“The toxic waste and radioactive waste burial grounds at these sites are going to be there for the long term and could definitely have an effect on plant and animal life well into the future, so it’s important to have these programs,” says Tom Clements, who monitors Savannah River for Friends of the Earth, an environmental group.
“This is a good indication for the community of the impact … of activities at the site.”
Radioactive rabbit spurs fears
The alligator, tested in December, was free of radiation. But a month earlier — and about 3,000 miles away — officials at Hanford discovered a rabbit contaminated with high levels of radioactive cesium.
The rabbit was trapped after radioactive droppings were found near enough to the edge of the 586-square-mile reservation that local health officials opted to survey the area for any signs that contaminated animals may have gotten off-site. The risk is that those animals could expose or be eaten by humans or other wildlife, but no evidence of that was found. Workers fenced off the area where they believe the rabbit was contaminated, covered tainted soil with metal plates, removed plants, and sprayed the ground with fox urine to repel other animals until cleanup is completed.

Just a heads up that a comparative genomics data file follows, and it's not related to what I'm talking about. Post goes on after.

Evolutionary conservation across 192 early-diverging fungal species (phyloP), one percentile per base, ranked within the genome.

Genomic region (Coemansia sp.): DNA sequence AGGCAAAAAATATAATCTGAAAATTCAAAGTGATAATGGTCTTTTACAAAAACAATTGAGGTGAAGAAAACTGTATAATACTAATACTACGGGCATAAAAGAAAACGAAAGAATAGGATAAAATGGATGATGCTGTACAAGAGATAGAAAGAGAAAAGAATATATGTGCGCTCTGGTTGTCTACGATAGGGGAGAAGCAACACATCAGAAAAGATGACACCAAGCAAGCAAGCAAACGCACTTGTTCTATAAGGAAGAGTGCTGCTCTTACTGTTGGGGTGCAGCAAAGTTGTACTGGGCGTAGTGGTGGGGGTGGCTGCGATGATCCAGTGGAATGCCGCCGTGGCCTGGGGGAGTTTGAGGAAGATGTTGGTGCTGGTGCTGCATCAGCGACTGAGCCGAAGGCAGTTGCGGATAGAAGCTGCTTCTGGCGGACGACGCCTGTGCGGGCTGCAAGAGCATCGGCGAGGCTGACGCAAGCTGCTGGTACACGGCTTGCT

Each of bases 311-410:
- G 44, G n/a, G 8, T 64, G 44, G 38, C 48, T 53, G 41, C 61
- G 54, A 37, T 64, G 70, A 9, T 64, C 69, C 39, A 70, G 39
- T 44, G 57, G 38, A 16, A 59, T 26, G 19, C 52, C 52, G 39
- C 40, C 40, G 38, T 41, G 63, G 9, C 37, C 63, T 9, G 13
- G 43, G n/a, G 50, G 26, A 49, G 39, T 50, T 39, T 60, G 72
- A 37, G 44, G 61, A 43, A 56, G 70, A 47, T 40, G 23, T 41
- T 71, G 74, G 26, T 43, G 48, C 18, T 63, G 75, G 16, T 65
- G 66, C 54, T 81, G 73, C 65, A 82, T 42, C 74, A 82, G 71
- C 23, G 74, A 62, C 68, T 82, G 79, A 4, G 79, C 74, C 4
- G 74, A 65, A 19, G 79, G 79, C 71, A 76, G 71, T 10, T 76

When animals get into contaminated areas, the stakes can be high — and efforts to address the consequences can be elaborate. Last year, for example, the Energy Department used $300,000 in federal stimulus money for a project that included using low-flying, sensor-equipped aircraft to locate radioactive droppings and other waste spread decades ago by wildlife that got into a waste site.
“There’s a lot of contaminated land out there that stems back to the Manhattan Projectand the Cold War and all the weapons production we did during that time,” says Frank Marcinowski, deputy assistant secretary of Energy for environmental compliance. The monitoring programs are critical to make sure the animals “don’t get into the general public and cause a concern … and to help us find (contamination) that we need to be mindful of and make sure those situations are mitigated.”
Communities often are involved in the monitoring work, too. At Savannah River and several other sites, officials periodically allow area residents to hunt deer, turkey, feral hogs and other game. Every animal taken in the hunts is tested before it can be taken off-site. The results are logged as part of the monitoring program, and any animal with radiation levels that exceed safety thresholds is confiscated.
Officials also keep track of each hunter’s annual take. That way they can ensure that those who participate each year don’t hit cumulative exposure limits from repeatedly taking animals with even minimal radiation levels — the equivalent of getting too many X-rays over time.
The hunts at Savannah River are so popular that participants enter a lottery to participate. Site officials call the program “the Masters Tournament of hunts,” because tickets are as tough to get as tickets to the famous golf tournament in Augusta, Ga., just up the road.